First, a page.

Worldwide, people are demanding accountability from their political representatives. Almost everywhere but in Saint Lucia. Will we ever become active participants in the governance of our island?
In 1997, when even to mention the SLP was taboo, I voted for Kenny Anthony. In 2006, however, I cast my vote for Sir John Compton. Put another way, I voted against Kenny Anthony. At the time I imagined I was alone; that I had engaged in an exercise in futility. And yet I held my chest high, with pride. I had taken a stand against what I considered bad government.
Imagine my surprise upon discovering, after the votes had been counted, that there were other citizens who thought as I did; who had decided to stand up for what they thought was right, against what they considered wrong. My euphoria was short-lived. No one was more disappointed than I when Sir John announced his Cabinet, comprising individuals whose candidacy the people had rejected.
We should never forget the debacle that followed Sir John’s passing; Stephenson King’s selfish elevation of Rufus Bousquet. In effect, the people took a kick in the teeth, with power once again prevailing over principle. To make matters worse, there was the blatant callous wastage of government funds.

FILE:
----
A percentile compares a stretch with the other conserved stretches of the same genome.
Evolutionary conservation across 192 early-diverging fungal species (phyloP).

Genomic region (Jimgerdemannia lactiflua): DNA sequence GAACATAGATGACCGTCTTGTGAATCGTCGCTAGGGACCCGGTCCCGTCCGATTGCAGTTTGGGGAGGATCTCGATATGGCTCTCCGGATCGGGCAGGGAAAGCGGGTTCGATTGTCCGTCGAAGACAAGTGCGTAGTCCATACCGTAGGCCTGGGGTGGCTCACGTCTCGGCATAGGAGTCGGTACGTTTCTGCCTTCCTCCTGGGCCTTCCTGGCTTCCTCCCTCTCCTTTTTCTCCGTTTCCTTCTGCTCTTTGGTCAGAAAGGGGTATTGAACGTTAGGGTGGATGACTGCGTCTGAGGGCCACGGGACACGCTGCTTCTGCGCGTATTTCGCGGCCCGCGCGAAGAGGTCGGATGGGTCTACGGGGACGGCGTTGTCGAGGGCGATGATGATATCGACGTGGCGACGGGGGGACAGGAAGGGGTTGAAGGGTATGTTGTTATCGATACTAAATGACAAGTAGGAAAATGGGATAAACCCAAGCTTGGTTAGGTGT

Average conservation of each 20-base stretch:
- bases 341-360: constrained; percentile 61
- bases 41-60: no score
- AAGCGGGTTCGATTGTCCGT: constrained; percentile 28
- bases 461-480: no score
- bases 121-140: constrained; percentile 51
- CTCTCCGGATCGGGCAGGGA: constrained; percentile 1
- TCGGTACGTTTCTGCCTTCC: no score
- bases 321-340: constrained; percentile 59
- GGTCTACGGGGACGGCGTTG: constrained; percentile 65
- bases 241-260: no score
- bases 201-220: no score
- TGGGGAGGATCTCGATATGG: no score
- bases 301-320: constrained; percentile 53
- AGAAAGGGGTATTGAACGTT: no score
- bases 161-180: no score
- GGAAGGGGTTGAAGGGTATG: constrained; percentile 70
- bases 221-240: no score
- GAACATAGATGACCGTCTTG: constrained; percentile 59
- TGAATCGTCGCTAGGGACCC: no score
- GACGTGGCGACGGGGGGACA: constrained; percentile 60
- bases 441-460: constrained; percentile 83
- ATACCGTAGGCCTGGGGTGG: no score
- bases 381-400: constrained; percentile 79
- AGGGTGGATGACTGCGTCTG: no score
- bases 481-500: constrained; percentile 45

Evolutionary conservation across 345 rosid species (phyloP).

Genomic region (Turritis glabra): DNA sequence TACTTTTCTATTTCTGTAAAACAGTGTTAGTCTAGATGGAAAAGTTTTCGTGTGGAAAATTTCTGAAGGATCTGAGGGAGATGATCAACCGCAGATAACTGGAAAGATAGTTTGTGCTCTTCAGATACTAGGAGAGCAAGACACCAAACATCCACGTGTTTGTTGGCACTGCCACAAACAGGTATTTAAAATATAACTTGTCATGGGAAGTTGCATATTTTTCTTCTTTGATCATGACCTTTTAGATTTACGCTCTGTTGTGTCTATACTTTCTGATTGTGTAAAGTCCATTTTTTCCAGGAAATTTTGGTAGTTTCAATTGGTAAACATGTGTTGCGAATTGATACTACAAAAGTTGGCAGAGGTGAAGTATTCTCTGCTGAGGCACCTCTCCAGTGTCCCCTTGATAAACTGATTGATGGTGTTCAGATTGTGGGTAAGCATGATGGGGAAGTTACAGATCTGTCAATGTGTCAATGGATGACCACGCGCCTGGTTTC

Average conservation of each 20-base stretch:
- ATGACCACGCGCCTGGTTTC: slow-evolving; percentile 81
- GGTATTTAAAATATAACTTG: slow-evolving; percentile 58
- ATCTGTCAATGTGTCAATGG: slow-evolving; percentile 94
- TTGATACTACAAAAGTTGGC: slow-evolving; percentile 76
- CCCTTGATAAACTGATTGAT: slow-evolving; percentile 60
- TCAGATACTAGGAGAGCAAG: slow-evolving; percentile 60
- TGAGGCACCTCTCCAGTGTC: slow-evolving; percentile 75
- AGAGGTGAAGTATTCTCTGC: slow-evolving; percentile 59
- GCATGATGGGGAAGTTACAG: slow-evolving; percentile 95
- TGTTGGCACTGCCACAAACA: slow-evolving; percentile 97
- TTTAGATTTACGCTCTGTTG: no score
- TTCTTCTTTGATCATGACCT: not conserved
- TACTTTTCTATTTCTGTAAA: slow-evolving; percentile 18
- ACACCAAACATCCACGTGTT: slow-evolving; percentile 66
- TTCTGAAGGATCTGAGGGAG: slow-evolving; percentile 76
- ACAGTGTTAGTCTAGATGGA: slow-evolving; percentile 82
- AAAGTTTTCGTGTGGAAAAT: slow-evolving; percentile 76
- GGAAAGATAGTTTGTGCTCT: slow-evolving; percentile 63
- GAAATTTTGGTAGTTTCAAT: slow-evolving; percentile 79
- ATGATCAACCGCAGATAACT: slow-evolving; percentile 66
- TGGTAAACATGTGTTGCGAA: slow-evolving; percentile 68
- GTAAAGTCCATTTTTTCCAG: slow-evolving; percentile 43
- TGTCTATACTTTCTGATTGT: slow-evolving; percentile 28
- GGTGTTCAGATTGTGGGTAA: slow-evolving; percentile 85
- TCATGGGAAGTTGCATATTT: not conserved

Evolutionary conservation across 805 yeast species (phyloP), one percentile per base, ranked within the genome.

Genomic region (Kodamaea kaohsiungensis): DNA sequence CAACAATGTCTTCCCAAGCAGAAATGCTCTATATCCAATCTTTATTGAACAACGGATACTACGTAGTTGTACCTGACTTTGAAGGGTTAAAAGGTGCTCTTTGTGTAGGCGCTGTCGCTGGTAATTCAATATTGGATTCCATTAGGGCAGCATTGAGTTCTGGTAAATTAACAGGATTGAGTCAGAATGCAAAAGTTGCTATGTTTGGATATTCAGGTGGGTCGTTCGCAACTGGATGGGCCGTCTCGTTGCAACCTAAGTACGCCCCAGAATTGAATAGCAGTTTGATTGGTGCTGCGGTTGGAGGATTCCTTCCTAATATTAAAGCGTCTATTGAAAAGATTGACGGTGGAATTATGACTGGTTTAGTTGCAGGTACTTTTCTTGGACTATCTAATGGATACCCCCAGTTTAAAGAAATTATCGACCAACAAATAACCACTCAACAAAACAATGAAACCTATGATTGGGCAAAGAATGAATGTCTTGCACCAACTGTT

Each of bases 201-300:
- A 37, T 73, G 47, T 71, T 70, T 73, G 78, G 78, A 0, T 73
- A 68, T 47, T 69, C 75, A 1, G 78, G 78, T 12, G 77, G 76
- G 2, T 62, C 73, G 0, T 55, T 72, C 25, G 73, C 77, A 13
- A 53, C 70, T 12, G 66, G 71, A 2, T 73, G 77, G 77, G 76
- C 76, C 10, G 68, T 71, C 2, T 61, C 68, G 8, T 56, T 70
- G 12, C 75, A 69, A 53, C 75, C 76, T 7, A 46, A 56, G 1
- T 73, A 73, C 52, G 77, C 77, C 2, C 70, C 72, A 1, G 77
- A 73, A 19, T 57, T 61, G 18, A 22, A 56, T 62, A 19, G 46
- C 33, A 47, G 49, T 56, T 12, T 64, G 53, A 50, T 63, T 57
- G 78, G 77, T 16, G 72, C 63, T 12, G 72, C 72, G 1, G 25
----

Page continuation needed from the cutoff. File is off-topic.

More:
So what did I do? I waited patiently for the next general election, while the country sank deeper into a bottomless pit. My distaste for Stephenson King in 2011 was even greater than it had been in 2006 for Kenny Anthony. King had not only betrayed my trust but the deceased Sir John’s as well.
I voted eagerly for Kenny Anthony, who in 2006 had made me cringe. Once again I experienced the feeling of aloneness, especially with all the money floating into constituencies just before elections. But guess what? Another pleasant surprise was my reward. The election result proved there were more people like me than I had thought.
There were thinkers, people who realized that regardless of our political colours, one colour ran through our veins. That much we all had in common.